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Home » Hacking News » McAfee.com Warns of Magistr.a Virus Variation

McAfee.com Warns of Magistr.a Virus Variation

by Cyclop08 on September 9th, 2001 Anti-virus firm McAfee.com Friday says it has received a serious number of reports in South America and Europe of a virus circulating through e-mail boxes in the last two days.


This virus, named "W32/[email protected]," is a variant of "Magistr.a" and has been rated "medium risk" for corporate and home users due to the number of reports coming from the two continents.





So far, the Sunnyvale, Calif.-based company has received relatively few reports coming from within the United States.





The problem for businesses though is that this virus is a mass-mailing virus that may delete .NTZ files and disable firewalls.





The W32/[email protected] reportedly has a more complex encryption technique and some additional characteristics. These include the deletion of all .NTZ files on the local hard drive, the possible termination of the ZoneAlarm firewall program, and the use of random file extensions on the executables that it distributes.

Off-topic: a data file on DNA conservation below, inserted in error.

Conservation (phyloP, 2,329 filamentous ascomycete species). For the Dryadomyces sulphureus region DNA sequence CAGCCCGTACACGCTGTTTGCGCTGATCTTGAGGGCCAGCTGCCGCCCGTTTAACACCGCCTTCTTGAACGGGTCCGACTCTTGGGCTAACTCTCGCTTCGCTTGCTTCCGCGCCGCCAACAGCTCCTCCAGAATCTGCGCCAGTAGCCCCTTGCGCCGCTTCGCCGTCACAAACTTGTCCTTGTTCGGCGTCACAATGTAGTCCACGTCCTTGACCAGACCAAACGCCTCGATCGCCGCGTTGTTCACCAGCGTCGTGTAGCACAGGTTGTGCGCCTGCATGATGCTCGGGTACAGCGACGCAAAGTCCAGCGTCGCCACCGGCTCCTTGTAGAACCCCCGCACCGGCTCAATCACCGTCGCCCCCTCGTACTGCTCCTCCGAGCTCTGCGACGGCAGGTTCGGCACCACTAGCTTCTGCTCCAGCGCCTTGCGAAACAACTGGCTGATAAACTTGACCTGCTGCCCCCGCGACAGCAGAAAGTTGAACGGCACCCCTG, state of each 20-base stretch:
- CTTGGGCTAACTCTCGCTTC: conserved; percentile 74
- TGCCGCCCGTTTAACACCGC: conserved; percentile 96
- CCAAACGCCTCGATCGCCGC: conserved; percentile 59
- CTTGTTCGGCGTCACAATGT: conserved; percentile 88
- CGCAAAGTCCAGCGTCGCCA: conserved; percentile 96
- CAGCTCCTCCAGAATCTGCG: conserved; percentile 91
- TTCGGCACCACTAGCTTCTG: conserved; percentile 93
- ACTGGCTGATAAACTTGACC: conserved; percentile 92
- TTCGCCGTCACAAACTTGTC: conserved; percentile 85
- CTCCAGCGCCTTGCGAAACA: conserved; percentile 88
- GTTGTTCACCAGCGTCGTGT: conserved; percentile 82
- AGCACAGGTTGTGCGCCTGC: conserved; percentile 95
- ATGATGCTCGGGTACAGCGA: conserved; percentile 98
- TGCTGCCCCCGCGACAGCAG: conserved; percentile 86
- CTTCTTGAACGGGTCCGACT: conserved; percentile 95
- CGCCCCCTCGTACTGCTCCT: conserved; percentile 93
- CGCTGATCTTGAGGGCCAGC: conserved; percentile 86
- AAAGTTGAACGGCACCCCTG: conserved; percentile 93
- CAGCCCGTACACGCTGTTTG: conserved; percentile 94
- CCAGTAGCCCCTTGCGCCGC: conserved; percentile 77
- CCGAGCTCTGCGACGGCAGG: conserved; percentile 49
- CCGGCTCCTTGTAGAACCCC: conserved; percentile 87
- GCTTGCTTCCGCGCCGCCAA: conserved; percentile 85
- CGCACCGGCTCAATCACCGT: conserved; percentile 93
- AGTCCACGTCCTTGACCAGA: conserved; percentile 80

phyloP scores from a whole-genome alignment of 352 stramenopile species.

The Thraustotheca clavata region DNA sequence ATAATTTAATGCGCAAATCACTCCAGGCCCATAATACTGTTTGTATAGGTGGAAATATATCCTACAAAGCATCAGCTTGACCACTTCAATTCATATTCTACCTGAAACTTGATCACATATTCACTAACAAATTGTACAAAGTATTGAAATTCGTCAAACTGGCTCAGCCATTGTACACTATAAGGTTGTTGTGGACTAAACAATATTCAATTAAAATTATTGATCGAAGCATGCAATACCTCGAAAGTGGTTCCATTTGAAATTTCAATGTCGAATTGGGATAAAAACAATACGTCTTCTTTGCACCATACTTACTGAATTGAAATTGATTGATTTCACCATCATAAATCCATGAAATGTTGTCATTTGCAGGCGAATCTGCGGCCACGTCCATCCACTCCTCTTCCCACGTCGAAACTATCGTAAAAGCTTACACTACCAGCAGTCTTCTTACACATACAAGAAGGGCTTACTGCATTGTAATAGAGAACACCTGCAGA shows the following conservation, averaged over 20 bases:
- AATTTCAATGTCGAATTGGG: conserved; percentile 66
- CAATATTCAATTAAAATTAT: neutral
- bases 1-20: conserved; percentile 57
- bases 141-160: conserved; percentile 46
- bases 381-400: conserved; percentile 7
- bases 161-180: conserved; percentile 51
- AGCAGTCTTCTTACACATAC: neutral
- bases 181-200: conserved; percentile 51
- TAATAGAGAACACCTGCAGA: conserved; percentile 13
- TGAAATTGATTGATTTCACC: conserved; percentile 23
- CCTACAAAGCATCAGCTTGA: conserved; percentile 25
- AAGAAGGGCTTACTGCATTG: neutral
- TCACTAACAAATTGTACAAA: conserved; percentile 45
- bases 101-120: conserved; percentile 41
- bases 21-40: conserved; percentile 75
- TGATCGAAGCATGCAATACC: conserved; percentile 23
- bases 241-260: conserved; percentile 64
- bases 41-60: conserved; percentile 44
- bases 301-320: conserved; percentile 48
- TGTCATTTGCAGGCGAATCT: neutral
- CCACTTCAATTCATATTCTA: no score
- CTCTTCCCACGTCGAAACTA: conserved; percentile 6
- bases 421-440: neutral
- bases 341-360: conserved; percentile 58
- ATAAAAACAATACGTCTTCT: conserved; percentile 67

The virus has also been reported to retrieve e-mail addresses from Eudora mailbox files (.MBX), overwrite the WIN.COM/NTLDR file, and send .GIF files found on the local machine to others along with itself.





In addition, the virus has maintained some characteristics of its predecessor, including the ability to use mass mailing techniques to send itself to e-mail addresses stored in several places. These e-mail addresses are gathered from the Windows Address Book, Outlook Express mailboxes, and Netscape mailboxes (addresses found in e-mail messages within existing mailboxes may also be gathered).





The messages sent by the worm contain various subject headings, body text, and attachments. The body of the message is derived from the contents of other files on the victim's computer. It may send more than one attachment and may include non-.EXE or non-viral files along with an infectious .EXE file.





From a sampling of some 150,000 computers, the company has seen a 12 percent infection rate worldwide, with 6 percent in South America, 12 percent in Europe, 10 percent Australia and 13 percent North America


Posted by Cyclop08


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